Flexibility training aims to improve the range of motion/movement of joints. Flexibility is always joint specific and whole body programs are needed in order to improve an athlete’s whole body flexibility. There are many different types of flexibility training some of which were covered in Factors Affecting Performance, How does training affect performance?, types of training and training methods, flexibility training. For some reason Improving Performance does not list PNF stretching, though it is listed in Factors Affecting Performance. Once again, Improving Performance has turned a dash point into a dot point, so more depth of understanding is required.
The syllabus content is:
Students learn about:
Students learn to:
- analyse TWO of the training types by drawing on current and reliable sources of information to:
- examine the types of training methods and how they best suit specific performance requirements
- design a training program
- describe how training adaptations can be measured and monitored
- identify safe and potentially harmful training procedures.
Design a flexibility training program
Flexibility programs should cover all joints to ensure whole body flexibility is developed. Flexibility programs can utilise each of the many different methods of flexibility training. Stretching should be done every day if possible (3 minimum), with no long rest periods required. A flexibility program may have an athlete completing dynamic stretches during his other training programs as part of their warm-up or cool-down. It may also incorporate activities such as yoga, tai chi, or pilates. Stretching routines can be performed first thing in the morning, or last thing at night before bed. The important thing to remember with flexibility training, is to encourage variety in exercise, joint focus, and stretch type.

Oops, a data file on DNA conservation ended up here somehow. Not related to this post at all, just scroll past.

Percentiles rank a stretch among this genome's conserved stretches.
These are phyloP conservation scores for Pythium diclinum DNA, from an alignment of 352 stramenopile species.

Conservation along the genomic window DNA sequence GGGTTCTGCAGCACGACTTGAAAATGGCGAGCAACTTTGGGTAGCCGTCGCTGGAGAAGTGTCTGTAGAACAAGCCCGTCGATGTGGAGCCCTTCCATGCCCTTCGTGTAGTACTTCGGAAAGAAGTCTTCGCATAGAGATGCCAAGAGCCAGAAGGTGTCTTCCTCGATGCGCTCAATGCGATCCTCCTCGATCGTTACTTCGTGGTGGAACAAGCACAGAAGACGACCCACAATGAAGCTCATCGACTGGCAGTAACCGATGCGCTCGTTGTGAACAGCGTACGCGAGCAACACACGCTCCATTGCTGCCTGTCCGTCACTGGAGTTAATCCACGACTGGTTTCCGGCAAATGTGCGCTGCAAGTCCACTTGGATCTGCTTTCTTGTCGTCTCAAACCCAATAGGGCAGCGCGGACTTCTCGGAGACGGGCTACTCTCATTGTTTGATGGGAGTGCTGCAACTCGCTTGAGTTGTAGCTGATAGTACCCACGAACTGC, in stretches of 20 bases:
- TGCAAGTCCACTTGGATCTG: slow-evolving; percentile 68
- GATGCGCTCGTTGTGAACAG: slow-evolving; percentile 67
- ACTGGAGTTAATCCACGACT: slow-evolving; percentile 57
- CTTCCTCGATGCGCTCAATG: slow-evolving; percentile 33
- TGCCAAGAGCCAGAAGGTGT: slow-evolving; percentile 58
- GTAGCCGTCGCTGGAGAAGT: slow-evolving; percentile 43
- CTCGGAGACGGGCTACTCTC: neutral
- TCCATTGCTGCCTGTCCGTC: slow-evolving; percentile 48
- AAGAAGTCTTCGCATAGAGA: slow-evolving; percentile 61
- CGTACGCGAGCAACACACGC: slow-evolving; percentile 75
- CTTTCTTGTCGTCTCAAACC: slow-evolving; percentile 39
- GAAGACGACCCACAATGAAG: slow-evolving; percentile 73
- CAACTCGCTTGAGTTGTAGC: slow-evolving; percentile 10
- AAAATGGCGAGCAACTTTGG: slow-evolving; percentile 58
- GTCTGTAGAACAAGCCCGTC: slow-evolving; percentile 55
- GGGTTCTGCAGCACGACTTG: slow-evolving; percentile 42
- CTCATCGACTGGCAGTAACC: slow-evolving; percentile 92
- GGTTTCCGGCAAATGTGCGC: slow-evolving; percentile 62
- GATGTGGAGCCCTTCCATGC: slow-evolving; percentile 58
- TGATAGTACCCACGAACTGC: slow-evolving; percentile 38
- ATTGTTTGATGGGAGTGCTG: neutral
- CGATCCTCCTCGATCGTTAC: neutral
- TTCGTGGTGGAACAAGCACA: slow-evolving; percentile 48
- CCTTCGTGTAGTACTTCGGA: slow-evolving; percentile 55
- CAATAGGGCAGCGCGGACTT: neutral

How flexibility training adaptations are measured
The adaptation that occurs in response to flexibility training is an increase in joint range of motion or increase in flexibility. Joint range of motion is measured in various ways depending on the joint being measured. A sit-and-reach test, which is very common for measuring flexibility, only measures the range of motion at the hip and vertebrae. It specifically stretches the hamstrings and gastrocnemius muscles. Such a measure does not indicate the athlete’s flexibility at the shoulder, wrist, ankle or knee.
Safety in flexibility training
Safety issues in flexibility training are not large. As long as stretching is done correctly, not moving past the point of discomfort into pain, for example, an injury is unlikely. The safest types of stretching include: static stretching, dynamic stretching and PNF stretching. Ballistic stretching can cause injury, because as the athlete bounces they may move into painful areas of stretching. It is important in training to ensure you stretch all muscles around a joint to avoid imbalances. Stretching should be performed after an adequate warm-up of the muscle to help prevent injury. Excessive flexibility may also cause joint weakness, making the athlete more prone to injury.
Past HSC PDHPE exam questions
Since the update to the HSC PDHPDE syllabus in 2010, there have been no questions relating to this dot point.